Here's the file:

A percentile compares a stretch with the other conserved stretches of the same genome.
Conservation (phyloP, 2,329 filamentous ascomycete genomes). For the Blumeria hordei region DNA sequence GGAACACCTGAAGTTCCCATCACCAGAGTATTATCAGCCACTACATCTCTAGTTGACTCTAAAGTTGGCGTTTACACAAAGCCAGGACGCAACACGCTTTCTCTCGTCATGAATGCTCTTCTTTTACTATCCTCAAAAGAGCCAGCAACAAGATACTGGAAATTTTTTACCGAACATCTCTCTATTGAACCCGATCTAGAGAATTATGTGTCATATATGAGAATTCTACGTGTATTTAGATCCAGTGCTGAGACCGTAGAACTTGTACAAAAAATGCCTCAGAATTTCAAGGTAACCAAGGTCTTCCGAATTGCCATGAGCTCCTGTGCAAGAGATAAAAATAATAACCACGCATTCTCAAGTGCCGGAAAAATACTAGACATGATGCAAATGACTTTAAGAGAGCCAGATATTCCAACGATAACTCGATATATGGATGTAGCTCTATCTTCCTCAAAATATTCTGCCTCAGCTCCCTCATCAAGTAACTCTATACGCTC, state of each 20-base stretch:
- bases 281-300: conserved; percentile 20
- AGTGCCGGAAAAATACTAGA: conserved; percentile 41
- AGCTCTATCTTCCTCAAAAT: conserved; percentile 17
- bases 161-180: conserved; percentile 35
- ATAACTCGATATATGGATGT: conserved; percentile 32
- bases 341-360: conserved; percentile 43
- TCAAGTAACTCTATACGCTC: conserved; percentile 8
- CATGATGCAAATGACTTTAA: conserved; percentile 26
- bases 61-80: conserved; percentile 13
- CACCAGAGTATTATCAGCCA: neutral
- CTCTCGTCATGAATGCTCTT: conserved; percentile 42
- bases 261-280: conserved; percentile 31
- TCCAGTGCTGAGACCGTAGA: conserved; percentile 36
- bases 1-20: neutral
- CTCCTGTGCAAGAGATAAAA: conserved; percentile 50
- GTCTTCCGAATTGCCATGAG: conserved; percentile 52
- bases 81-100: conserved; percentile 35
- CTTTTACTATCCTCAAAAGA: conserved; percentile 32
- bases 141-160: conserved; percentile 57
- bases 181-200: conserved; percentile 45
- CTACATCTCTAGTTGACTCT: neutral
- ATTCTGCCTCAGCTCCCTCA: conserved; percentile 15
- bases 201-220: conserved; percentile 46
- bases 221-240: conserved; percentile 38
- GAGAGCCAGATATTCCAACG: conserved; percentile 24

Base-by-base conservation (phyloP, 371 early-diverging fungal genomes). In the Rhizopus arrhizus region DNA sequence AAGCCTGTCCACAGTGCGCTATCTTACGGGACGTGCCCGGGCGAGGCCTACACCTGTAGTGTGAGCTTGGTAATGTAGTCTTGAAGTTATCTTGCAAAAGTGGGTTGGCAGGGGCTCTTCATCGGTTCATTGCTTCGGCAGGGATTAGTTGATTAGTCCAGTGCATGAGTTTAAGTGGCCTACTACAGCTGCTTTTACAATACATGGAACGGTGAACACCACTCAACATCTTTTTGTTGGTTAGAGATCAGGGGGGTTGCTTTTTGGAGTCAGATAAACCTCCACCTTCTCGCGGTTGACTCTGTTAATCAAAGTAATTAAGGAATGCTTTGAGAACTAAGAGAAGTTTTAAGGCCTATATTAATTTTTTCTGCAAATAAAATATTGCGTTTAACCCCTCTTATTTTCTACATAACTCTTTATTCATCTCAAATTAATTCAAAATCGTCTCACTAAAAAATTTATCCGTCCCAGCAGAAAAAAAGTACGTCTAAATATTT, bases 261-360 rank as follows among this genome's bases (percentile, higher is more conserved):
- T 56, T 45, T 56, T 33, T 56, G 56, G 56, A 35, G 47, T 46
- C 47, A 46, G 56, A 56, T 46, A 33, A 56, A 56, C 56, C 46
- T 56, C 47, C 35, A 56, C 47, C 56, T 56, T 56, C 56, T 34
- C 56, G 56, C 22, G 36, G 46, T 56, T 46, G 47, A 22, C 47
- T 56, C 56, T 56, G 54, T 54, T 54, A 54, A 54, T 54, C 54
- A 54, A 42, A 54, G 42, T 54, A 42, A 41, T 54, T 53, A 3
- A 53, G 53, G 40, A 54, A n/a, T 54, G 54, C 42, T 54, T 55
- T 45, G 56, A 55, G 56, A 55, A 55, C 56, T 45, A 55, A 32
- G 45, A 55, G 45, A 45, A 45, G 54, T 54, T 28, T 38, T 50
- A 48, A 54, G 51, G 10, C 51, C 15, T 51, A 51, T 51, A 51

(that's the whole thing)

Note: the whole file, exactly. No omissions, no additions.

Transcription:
A percentile compares a stretch with the other conserved stretches of the same genome.
Conservation (phyloP, 2,329 filamentous ascomycete genomes). For the Blumeria hordei region DNA sequence GGAACACCTGAAGTTCCCATCACCAGAGTATTATCAGCCACTACATCTCTAGTTGACTCTAAAGTTGGCGTTTACACAAAGCCAGGACGCAACACGCTTTCTCTCGTCATGAATGCTCTTCTTTTACTATCCTCAAAAGAGCCAGCAACAAGATACTGGAAATTTTTTACCGAACATCTCTCTATTGAACCCGATCTAGAGAATTATGTGTCATATATGAGAATTCTACGTGTATTTAGATCCAGTGCTGAGACCGTAGAACTTGTACAAAAAATGCCTCAGAATTTCAAGGTAACCAAGGTCTTCCGAATTGCCATGAGCTCCTGTGCAAGAGATAAAAATAATAACCACGCATTCTCAAGTGCCGGAAAAATACTAGACATGATGCAAATGACTTTAAGAGAGCCAGATATTCCAACGATAACTCGATATATGGATGTAGCTCTATCTTCCTCAAAATATTCTGCCTCAGCTCCCTCATCAAGTAACTCTATACGCTC, state of each 20-base stretch:
- bases 281-300: conserved; percentile 20
- AGTGCCGGAAAAATACTAGA: conserved; percentile 41
- AGCTCTATCTTCCTCAAAAT: conserved; percentile 17
- bases 161-180: conserved; percentile 35
- ATAACTCGATATATGGATGT: conserved; percentile 32
- bases 341-360: conserved; percentile 43
- TCAAGTAACTCTATACGCTC: conserved; percentile 8
- CATGATGCAAATGACTTTAA: conserved; percentile 26
- bases 61-80: conserved; percentile 13
- CACCAGAGTATTATCAGCCA: neutral
- CTCTCGTCATGAATGCTCTT: conserved; percentile 42
- bases 261-280: conserved; percentile 31
- TCCAGTGCTGAGACCGTAGA: conserved; percentile 36
- bases 1-20: neutral
- CTCCTGTGCAAGAGATAAAA: conserved; percentile 50
- GTCTTCCGAATTGCCATGAG: conserved; percentile 52
- bases 81-100: conserved; percentile 35
- CTTTTACTATCCTCAAAAGA: conserved; percentile 32
- bases 141-160: conserved; percentile 57
- bases 181-200: conserved; percentile 45
- CTACATCTCTAGTTGACTCT: neutral
- ATTCTGCCTCAGCTCCCTCA: conserved; percentile 15
- bases 201-220: conserved; percentile 46
- bases 221-240: conserved; percentile 38
- GAGAGCCAGATATTCCAACG: conserved; percentile 24

Base-by-base conservation (phyloP, 371 early-diverging fungal genomes). In the Rhizopus arrhizus region DNA sequence AAGCCTGTCCACAGTGCGCTATCTTACGGGACGTGCCCGGGCGAGGCCTACACCTGTAGTGTGAGCTTGGTAATGTAGTCTTGAAGTTATCTTGCAAAAGTGGGTTGGCAGGGGCTCTTCATCGGTTCATTGCTTCGGCAGGGATTAGTTGATTAGTCCAGTGCATGAGTTTAAGTGGCCTACTACAGCTGCTTTTACAATACATGGAACGGTGAACACCACTCAACATCTTTTTGTTGGTTAGAGATCAGGGGGGTTGCTTTTTGGAGTCAGATAAACCTCCACCTTCTCGCGGTTGACTCTGTTAATCAAAGTAATTAAGGAATGCTTTGAGAACTAAGAGAAGTTTTAAGGCCTATATTAATTTTTTCTGCAAATAAAATATTGCGTTTAACCCCTCTTATTTTCTACATAACTCTTTATTCATCTCAAATTAATTCAAAATCGTCTCACTAAAAAATTTATCCGTCCCAGCAGAAAAAAAGTACGTCTAAATATTT, bases 261-360 rank as follows among this genome's bases (percentile, higher is more conserved):
- T 56, T 45, T 56, T 33, T 56, G 56, G 56, A 35, G 47, T 46
- C 47, A 46, G 56, A 56, T 46, A 33, A 56, A 56, C 56, C 46
- T 56, C 47, C 35, A 56, C 47, C 56, T 56, T 56, C 56, T 34
- C 56, G 56, C 22, G 36, G 46, T 56, T 46, G 47, A 22, C 47
- T 56, C 56, T 56, G 54, T 54, T 54, A 54, A 54, T 54, C 54
- A 54, A 42, A 54, G 42, T 54, A 42, A 41, T 54, T 53, A 3
- A 53, G 53, G 40, A 54, A n/a, T 54, G 54, C 42, T 54, T 55
- T 45, G 56, A 55, G 56, A 55, A 55, C 56, T 45, A 55, A 32
- G 45, A 55, G 45, A 45, A 45, G 54, T 54, T 28, T 38, T 50
- A 48, A 54, G 51, G 10, C 51, C 15, T 51, A 51, T 51, A 51